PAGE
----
Friday, August 25, 2017

The Agony of Defeat

I had plenty of time to take photos
I had a nine o'clock appointment at the podiatrist, so I left at eight in the morning. I had to allow for the rush hour traffic. Knowing that it takes around twenty five minutes to get there without rush hour traffic, I left early. There was no rush hour traffic. I don't know what the hell was happening yesterday, but I got to the doctor's office in twenty five minutes. So now I had to sit there for thirty five minutes until it was my appointed time to see the doctor. Fifty minutes later the door opened and a young man (Intern? Student Nurse? Tech School Graduate?) called my name and ushered me into room #1. "Sit on the table there, remove both shoes and socks please. I'll be back in a few minutes." Fifteen minutes later, after I had checked my Facebook, checked my email, and started to text my sister Mary Beth, the young man came back in. He started asking me questions about my feet, why was I there, what hurt. Well hell, I thought, isn't it all right there in my chart? This was a follow up visit. Moments later the real doctor came in and we discussed my problems. Neuroma nerve stump in my right foot. Possible chipped bone in my right ankle. Neuropathy in all the toes. But mostly I was concerned about my left foot. I have Plantar Fasciitis in that foot and it has been terrible. I can't walk the dogs, I can't mow the lawn, I simply cannot walk. However, Mark still makes me go shopping with him.
"I could shoot you up with some cortisone. It will hurt like hell, pardon my French, but after the hurt it should ease the pain somewhat."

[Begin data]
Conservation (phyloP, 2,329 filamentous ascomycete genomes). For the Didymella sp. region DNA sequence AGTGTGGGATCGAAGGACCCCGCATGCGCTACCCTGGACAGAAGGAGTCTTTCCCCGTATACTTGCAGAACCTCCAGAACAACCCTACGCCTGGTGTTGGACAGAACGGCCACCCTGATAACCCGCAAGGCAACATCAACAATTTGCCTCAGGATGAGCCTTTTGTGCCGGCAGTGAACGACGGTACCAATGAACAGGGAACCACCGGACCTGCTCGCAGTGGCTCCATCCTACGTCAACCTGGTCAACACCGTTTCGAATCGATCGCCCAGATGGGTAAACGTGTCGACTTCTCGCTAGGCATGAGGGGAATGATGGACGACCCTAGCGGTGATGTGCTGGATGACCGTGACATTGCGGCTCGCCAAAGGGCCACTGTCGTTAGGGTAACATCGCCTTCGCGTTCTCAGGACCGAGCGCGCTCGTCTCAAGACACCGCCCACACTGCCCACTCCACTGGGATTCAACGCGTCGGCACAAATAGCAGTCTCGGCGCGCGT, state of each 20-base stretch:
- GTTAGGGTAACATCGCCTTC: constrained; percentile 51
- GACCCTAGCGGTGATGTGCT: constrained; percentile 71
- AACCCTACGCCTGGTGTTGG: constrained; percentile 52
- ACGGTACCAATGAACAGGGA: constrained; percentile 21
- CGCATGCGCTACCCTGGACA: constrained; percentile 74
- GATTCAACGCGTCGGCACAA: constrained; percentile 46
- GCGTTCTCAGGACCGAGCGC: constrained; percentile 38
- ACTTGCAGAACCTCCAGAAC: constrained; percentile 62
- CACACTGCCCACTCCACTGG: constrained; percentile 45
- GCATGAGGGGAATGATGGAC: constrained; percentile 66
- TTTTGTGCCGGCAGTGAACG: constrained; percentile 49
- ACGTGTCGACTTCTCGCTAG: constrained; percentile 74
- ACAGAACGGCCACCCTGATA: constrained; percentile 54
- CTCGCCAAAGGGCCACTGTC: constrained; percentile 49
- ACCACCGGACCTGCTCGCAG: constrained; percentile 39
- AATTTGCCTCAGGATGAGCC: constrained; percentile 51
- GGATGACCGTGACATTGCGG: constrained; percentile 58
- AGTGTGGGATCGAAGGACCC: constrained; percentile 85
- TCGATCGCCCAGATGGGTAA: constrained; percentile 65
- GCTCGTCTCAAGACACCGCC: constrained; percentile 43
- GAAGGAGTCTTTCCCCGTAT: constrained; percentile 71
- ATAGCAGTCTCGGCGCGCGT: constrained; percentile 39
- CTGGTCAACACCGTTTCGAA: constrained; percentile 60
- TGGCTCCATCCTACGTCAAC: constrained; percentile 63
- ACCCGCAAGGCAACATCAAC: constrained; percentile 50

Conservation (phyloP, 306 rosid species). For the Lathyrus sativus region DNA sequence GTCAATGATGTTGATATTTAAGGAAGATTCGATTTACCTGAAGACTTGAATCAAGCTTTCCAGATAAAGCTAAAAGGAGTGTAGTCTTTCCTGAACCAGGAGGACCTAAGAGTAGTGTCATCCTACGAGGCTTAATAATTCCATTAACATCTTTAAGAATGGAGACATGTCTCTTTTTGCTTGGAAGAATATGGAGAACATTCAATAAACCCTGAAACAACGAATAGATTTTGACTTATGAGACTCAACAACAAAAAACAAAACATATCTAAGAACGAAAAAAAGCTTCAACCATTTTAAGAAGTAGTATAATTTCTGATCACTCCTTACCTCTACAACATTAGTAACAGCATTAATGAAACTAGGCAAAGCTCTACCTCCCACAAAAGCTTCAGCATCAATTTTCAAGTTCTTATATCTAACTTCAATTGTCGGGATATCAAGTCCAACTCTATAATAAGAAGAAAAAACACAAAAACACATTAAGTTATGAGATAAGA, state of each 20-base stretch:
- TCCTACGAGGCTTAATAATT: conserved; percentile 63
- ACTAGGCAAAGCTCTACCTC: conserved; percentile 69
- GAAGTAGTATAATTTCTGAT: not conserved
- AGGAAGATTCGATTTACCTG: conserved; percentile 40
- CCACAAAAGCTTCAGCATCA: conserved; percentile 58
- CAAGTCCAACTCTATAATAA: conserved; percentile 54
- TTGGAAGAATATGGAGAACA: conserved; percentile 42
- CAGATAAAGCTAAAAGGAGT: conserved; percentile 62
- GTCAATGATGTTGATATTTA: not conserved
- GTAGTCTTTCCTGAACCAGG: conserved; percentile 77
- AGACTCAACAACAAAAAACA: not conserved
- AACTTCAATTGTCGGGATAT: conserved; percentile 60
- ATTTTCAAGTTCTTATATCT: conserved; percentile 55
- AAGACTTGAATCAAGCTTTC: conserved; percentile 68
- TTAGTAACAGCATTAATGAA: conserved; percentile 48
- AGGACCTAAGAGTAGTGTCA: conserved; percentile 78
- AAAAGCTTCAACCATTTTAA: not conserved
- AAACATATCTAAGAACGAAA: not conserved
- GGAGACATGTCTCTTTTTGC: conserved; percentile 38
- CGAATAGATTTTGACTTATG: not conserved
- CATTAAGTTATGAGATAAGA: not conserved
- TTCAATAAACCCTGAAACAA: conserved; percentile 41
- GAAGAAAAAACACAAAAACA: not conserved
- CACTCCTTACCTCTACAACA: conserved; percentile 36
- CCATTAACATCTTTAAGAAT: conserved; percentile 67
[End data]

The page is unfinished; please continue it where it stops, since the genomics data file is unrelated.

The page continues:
"Then do it. I can take the pain. When I had cancer, they took bone marrow from my hip bones and they hit a nerve going in there. I don't think there's another pain on Earth that can hurt that bad. So go ahead... oh, and 'Pardon my French'? Doc, this is Chicago. Everybody curses."
He stopped and gave me a look for a moment, and then he and his minion left the room. About five minutes later they returned with the doctor explaining things to the young man, who never was explained to me. (Intern? Student Nurse? Doc's boyfriend?) I know, I could have asked. Anyway, the doctor pulled out a gigantic needle. He first sprayed some kind of stuff on my heel that made it very cold, almost frozen. Then he jabbed that goddamned needle deep into the flesh of my heel. For about thirty seconds he pushed that crap into my foot as I tried desperately not to squirm, scream, or kick him in the face. Remember when I mentioned them taking bone marrow from my hips when I had cancer? Remember when I said that there's not another pain on Earth that can hurt that bad? Well apparently there is.